Health information technology is a significant tool that drives the manner in which hospitals, health systems and payers do business today, from both a marketplace and regulatory perspective. Federal rules and regulations mandate that providers comply with a host of billing, patient privacy/safety and Meaningful Use standards. For instance, with the recent implementation of the ICD-10 diagnostic codes, providers allocated tremendous financial and personnel resources to ensure regulatory compliance; electronic health record (EHR) interoperability facilitates the efficient flow of communication and information updates vital to a patient’s health; health IT and new digital apps have transformed the manner in which providers deliver care to patients; and health IT plays a vital role in advancing an organization’s revenue cycle management processes to reach financial and business goals.
To help providers unleash the power and potential of health IT capabilities, Navigant’s healthcare practice identified three healthcare IT trends in 2016 that will have a profound impact on their business:
Trend #1: Sophisticated Cybersecurity Protects Against Complex Cyberattacks
Cybersecurity and the threat of outside breaches present an assortment of risk challenges related to patient privacy and safety. However, these attacks are not new. The first cyber bug on record infected networks in the 1980s. And now, four decades later, criminals still find ways to infect IT networks with more sophisticated attacks.
Bloomberg Business reported that criminal attacks against healthcare providers have more than doubled in the past five years, costing the U.S. healthcare system $6 billion per year. Previously targeting retail and financial sectors, these attacks now focus on medical records. Why the change in effort? Medical information is worth 10 times more than a credit card number on the black market, according to Reuters.
The concern for protection from cyberattacks continues to escalate. Risk assessment ensures an organization’s overall security positioning, including protection of patient information. In recent years, the role of the chief information officer has grown increasingly complex as cyberattacks become more sophisticated and damaging to an organization’s reputation. Given the profound implications of cyberattacks on a health system’s market value, and the danger related to compromised patient information, these issues need to be addressed at the highest level in an organization, including the CEO and board of directors.
As a method to protect patient privacy, providers must understand if their transmittable data is at rest or in motion. All levels of the organization must come together to develop a holistic and comprehensive strategy that bridges the gap between technology, risk management, and cybersecurity. It is imperative to adopt policies and security safeguards to protect patient health information (whether it is stored on paper or electronically).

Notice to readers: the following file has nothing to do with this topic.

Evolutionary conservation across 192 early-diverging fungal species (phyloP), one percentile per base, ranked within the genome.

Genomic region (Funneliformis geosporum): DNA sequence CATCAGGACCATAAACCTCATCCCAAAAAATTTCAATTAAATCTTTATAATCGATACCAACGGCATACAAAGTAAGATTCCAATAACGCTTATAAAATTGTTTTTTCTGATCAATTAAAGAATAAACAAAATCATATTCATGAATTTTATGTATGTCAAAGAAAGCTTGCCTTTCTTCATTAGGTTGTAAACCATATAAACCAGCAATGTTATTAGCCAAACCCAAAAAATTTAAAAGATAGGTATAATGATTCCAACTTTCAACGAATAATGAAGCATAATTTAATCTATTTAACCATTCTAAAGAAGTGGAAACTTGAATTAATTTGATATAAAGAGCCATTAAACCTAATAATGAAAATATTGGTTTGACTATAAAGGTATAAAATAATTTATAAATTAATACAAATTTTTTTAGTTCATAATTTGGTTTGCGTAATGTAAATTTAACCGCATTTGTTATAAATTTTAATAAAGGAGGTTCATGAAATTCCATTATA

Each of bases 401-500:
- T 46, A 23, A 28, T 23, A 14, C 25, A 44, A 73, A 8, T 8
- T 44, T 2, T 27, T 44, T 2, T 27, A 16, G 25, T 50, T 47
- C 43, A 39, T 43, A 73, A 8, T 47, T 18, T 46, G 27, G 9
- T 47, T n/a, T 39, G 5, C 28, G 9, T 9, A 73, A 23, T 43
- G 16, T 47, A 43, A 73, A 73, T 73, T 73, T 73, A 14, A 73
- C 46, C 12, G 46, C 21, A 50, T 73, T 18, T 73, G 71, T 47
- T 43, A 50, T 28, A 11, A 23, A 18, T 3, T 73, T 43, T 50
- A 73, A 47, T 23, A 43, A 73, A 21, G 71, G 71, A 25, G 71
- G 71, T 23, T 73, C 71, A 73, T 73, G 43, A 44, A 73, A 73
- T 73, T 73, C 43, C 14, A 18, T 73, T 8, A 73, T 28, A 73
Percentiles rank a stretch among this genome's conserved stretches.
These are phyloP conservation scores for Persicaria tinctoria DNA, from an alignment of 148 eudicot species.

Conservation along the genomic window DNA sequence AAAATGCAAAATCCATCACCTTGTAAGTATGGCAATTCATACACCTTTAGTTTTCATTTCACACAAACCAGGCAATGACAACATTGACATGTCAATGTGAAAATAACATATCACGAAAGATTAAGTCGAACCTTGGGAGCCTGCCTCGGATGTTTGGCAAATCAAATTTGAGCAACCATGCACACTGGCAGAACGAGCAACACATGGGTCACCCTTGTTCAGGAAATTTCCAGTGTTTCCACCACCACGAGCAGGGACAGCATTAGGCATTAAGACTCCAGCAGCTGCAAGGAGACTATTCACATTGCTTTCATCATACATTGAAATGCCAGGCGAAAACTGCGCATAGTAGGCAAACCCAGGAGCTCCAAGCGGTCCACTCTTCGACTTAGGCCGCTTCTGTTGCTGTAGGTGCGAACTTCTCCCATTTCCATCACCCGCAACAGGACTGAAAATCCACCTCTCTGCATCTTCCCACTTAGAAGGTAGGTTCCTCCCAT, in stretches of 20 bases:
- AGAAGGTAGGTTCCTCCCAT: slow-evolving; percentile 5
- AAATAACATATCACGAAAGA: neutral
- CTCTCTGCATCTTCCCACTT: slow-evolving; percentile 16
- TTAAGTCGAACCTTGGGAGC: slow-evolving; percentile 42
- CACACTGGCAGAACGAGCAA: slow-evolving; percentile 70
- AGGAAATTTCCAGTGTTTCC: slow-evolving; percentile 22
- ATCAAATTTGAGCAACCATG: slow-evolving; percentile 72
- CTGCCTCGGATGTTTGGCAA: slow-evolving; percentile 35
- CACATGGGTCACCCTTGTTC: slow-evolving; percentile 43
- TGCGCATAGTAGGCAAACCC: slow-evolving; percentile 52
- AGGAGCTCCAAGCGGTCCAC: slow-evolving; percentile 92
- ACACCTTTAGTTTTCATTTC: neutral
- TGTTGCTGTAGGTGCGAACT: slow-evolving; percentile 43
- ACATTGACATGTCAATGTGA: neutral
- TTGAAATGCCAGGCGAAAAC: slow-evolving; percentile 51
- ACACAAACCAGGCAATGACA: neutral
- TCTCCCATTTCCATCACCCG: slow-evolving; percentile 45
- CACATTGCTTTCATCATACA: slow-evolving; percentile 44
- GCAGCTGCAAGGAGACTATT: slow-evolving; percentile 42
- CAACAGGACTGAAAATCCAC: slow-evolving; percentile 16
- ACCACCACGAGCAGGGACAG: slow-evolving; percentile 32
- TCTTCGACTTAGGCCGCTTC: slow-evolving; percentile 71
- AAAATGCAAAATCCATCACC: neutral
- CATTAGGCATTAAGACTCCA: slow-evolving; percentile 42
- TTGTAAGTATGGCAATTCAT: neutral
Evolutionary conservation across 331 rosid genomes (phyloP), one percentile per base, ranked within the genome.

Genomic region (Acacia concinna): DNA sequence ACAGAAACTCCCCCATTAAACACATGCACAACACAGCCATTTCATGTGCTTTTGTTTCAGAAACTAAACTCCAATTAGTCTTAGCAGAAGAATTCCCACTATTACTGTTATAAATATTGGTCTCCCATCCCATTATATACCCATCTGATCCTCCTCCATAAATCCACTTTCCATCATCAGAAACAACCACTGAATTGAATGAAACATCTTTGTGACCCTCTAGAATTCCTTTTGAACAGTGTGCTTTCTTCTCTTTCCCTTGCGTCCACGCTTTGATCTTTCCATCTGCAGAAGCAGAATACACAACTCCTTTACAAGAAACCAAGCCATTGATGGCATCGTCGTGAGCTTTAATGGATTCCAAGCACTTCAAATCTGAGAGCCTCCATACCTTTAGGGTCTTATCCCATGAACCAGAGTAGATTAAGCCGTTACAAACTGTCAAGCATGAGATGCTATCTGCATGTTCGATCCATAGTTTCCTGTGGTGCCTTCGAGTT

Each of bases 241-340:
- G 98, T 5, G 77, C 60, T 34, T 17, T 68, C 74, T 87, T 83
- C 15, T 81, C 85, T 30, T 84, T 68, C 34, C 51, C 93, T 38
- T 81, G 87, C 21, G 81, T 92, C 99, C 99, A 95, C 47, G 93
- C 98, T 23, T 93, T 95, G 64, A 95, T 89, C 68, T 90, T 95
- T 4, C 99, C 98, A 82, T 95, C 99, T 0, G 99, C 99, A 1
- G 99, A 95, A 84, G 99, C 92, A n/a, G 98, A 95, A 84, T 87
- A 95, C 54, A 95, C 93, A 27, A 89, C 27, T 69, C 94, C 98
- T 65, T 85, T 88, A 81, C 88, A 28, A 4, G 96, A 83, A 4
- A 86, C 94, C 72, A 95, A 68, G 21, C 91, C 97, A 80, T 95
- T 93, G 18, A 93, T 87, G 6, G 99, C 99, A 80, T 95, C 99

Trend #2: Technology Enables Patients to Own Their Healthcare
From a consumer perspective, IT helps patients take control of their health through increased accessibility to healthcare records and self-tracking. A 2014 report from PwC found that one in 10 Americans use a wearable fitness device every day. The same study found 56 percent of consumers believe the average life expectancy will grow by 10 years because of wearable-enabled monitoring of personal vital signs. Increased access to information creates more value for a patient, and often healthier outcomes.
Dr. Ethan Basch of the University of North Carolina and Memorial Sloan Kettering Cancer Center recently studied advanced cancer patients to see if self-reporting led to improved quality of care. The patients inputted any symptoms they experienced into an online patient portal in real-time. The study found that because a physician had highly accurate recorded data, the physician, in turn, was able to provide better treatment. The patients likely benefited from closely following their own symptoms as well. Both the physician and patient made better decisions in the treatment plan because of increased communication and overall knowledge.
Increased collaboration between physicians improves overall quality of care. For example, physicians on one side of the country can read X-rays in real time and consult with providers on the other to improve diagnostic accuracy and outline effective treatments. EMTs can video-conference radiologists when answering a 911 call to evaluate whether a patient is experiencing a stroke or a hemorrhage – two serious episodes that have similar symptoms. The University of Southern California announced a virtual care clinic that will “see” patients via virtual providers. In all of these innovations, the instant access to physicians improves efficiency and reduces costs.
Trend #3: Companies Must Enhance IT Services and Offerings
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